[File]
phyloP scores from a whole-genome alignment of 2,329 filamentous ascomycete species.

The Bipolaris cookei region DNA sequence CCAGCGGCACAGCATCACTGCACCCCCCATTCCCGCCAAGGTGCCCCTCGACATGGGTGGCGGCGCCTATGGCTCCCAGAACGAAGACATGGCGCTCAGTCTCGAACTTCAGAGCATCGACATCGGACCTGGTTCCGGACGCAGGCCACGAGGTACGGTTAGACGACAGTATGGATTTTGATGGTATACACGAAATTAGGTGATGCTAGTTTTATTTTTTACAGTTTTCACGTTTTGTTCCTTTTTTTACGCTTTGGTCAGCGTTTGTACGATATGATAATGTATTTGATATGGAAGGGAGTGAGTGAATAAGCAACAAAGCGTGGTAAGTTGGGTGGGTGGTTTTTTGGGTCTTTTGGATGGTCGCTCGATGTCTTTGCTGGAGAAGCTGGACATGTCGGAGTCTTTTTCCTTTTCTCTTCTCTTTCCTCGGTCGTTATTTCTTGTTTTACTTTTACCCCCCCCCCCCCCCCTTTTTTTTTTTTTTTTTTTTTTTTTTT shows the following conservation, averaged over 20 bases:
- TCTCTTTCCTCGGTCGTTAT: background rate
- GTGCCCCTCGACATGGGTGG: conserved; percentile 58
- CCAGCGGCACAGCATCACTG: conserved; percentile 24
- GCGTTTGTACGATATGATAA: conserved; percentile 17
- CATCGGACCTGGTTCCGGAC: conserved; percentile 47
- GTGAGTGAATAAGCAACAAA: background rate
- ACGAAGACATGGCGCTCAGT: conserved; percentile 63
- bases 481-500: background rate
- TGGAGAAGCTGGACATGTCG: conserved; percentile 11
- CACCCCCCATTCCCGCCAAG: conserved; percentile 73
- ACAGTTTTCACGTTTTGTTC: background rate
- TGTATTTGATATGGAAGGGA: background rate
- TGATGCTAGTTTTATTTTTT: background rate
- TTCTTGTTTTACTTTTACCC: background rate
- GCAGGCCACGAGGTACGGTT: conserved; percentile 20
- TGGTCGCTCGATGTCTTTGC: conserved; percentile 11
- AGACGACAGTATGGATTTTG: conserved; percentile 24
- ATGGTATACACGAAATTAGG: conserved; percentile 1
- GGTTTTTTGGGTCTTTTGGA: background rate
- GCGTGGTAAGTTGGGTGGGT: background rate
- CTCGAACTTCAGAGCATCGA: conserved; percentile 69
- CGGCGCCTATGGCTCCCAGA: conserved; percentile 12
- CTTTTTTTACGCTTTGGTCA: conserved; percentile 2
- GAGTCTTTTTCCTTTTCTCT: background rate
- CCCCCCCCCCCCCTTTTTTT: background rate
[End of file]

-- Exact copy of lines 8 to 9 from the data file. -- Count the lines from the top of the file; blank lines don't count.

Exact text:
- GTGAGTGAATAAGCAACAAA: background rate
- ACGAAGACATGGCGCTCAGT: conserved; percentile 63